I know I won’t be perfect. Right now I can’t maintain constant mindfulness, and where will I go where I won’t be using technology?

I’ll start with small things. I’ll turn off lights that I see on in unoccupied rooms. I’ll exert self-discipline in my internet use, not clicking every link that intrigues me, but instead determining before I open the browser exactly what I will do and then setting about to do just those things.

Today continues a life-long exploration of how to make friends with myself and bring kindness to a world that increasingly relies on science. Seeing that everyone wants peace, in their hearts and surroundings, I’ll foster loving-kindness and compassion.

With mindful awareness, I will not destroy peace, but do my best to create it.


Leave a comment

The Joy of Going Wee-wee

Here is one of the best pieces of advice for spiritual practice (i.e., life) that I’ve ever heard, coming from my dear Dharma sister Ven. Chonyi

Enjoy what you’re doing.

This sounds simple enough, but looking around me – and inside myself – I discover that it doesn’t just happen naturally.

Going wee-wee was not something to which I paid much mind. Sure, it’s a relief, and I have a vivid memory of one car ride where it was a huge relief. But now that I work as a caregiver for an elderly gentleman, going wee-wee isn’t any longer only to relieve myself.

A few days ago, I noticed that as I got up during the night to assist my friend in going wee-wee, I started to feel very frustrated. “Can’t you just let it all out at once!? Just go in your bed and we’ll clean it up later – I’m sleeping!”

Luckily, before I destroyed all my virtue, the recollection of Ven. Chonyi’s words resounded through my mind: Enjoy what you’re doing. Now I have this slogan, as much koan as mantra, to keep my mind happy. Enjoy what I’m doing.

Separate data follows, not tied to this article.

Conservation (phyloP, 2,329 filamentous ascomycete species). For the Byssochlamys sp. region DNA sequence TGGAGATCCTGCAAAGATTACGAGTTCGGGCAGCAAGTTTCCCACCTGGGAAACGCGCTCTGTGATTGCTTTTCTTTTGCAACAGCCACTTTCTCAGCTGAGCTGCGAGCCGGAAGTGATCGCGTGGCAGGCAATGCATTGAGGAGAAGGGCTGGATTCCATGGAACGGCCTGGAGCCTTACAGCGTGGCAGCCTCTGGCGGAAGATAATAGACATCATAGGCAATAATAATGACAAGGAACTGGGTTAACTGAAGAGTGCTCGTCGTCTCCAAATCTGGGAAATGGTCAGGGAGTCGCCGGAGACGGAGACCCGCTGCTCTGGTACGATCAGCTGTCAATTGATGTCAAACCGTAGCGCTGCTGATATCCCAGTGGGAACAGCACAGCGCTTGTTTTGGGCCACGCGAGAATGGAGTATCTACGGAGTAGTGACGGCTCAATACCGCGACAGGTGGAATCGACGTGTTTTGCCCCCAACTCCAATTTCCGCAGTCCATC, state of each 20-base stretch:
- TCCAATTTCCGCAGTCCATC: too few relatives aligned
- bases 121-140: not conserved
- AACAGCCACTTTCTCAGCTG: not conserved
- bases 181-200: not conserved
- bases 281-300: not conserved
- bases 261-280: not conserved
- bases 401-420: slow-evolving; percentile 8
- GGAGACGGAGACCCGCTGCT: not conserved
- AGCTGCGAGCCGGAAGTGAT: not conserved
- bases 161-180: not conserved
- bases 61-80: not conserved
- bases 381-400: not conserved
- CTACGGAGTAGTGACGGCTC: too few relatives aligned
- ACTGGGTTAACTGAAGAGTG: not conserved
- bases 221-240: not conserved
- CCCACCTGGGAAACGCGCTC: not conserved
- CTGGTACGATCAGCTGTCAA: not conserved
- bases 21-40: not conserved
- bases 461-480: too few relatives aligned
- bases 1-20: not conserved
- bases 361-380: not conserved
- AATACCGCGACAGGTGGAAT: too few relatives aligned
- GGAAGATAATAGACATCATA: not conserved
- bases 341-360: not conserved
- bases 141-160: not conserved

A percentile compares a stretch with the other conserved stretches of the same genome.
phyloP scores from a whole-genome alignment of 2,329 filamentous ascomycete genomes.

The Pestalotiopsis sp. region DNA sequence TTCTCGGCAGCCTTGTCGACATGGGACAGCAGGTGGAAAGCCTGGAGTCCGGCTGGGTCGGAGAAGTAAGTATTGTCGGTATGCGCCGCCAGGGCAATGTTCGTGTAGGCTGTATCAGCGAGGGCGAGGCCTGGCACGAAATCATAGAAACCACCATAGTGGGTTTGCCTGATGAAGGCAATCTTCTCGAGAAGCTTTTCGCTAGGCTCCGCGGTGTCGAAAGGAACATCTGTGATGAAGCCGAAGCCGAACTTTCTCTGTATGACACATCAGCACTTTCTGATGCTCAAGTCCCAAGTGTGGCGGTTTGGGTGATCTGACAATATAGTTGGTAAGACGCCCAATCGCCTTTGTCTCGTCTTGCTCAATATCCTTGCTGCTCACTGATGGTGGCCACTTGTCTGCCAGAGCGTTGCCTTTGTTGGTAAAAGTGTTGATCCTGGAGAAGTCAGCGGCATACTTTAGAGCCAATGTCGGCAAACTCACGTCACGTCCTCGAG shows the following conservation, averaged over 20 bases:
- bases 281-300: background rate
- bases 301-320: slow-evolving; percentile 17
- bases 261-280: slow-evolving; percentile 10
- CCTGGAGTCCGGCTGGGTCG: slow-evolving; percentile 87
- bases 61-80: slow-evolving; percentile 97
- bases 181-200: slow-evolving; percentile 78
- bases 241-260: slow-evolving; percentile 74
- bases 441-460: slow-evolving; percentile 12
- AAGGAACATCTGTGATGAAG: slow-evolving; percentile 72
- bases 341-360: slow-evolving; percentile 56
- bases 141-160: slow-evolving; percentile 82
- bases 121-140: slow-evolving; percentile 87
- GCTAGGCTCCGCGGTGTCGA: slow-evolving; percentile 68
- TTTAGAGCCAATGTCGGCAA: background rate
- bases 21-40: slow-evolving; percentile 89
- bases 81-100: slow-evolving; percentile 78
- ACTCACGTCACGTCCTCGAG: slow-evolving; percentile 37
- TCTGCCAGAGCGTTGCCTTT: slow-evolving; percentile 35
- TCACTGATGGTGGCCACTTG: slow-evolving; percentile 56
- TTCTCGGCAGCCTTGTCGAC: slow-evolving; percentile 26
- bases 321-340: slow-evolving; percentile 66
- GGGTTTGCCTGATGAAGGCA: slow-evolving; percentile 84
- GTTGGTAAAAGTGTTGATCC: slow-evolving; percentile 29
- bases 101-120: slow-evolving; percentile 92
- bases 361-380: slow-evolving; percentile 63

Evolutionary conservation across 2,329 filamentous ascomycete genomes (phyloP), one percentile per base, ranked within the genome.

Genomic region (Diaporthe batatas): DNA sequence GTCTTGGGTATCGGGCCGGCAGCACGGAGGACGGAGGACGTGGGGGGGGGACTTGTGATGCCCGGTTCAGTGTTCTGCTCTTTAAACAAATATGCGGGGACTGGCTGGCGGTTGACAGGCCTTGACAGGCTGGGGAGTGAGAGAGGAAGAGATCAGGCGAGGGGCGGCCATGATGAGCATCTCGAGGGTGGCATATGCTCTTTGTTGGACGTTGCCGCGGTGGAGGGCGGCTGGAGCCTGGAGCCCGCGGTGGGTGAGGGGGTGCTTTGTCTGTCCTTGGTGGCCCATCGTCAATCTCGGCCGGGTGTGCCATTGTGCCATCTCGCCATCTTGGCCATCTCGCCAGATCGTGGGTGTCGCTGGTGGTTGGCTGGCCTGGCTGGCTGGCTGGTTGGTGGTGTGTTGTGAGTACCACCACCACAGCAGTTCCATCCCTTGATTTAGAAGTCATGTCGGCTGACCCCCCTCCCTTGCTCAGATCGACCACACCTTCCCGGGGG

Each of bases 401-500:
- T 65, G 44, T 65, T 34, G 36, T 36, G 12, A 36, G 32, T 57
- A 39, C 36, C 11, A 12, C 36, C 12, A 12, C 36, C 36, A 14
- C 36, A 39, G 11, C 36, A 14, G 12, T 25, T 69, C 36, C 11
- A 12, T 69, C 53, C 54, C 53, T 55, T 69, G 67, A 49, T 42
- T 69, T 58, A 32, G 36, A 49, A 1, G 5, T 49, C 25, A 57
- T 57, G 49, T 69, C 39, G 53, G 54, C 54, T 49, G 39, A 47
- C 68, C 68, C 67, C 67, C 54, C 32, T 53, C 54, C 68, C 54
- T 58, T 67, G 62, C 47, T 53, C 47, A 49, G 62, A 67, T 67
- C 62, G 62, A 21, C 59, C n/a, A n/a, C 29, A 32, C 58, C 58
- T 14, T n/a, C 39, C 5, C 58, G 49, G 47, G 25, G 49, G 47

Though it doesn’t happen automatically, it doesn’t take that much effort, either. By merely having that thought, I notice that I begin to let go of my tightness. I begin to let go of my ego. After all, doesn’t unhappiness tend to show up accompanied by self-preoccupation?

If I really want to be joyful, I have to stop considering that the most supremely important thing in the universe is what I want, what I need, what I think is the right way. Get out of my way if you dare think otherwise!

Then, I can simply be aware of the current state of my mind. Not worrying about loss or gain, not fearing that I won’t get enough sleep, I can keep my loving attention on my elder in need.

Today, I’ll extend this attitude toward whatever activities I engage in. After all, why bother being miserable? Geshe Chekawa’s 7-Point Thought Transformation states, “Always maintain only a joyful mind.”

If this is impossible, then I hereby renounce my status as a human being. But it is totally possible! Of course, it necessitates that what I’m doing is not harmful to others. Indeed, for worldly or spiritual happiness I must overcome my destructive tendencies.

But once hurtful intentions are out of the way, the sheer thought to have a joyful mind beckons conscientiousness, which continuously takes delight in refraining from harm and in doing constructive, helpful actions. A joyous enthusiasm arises that spurs me on to continue cultivating deeper loving-kindness, compassion, and so much joy that it will flow out of my ears and spill into others!

This is why this life is magnificent – it has such great potential. Today, I’ll strive to not harm others. I’ll try to benefit others. Whatever that ends up looking like, I’ll enjoy what I’m doing.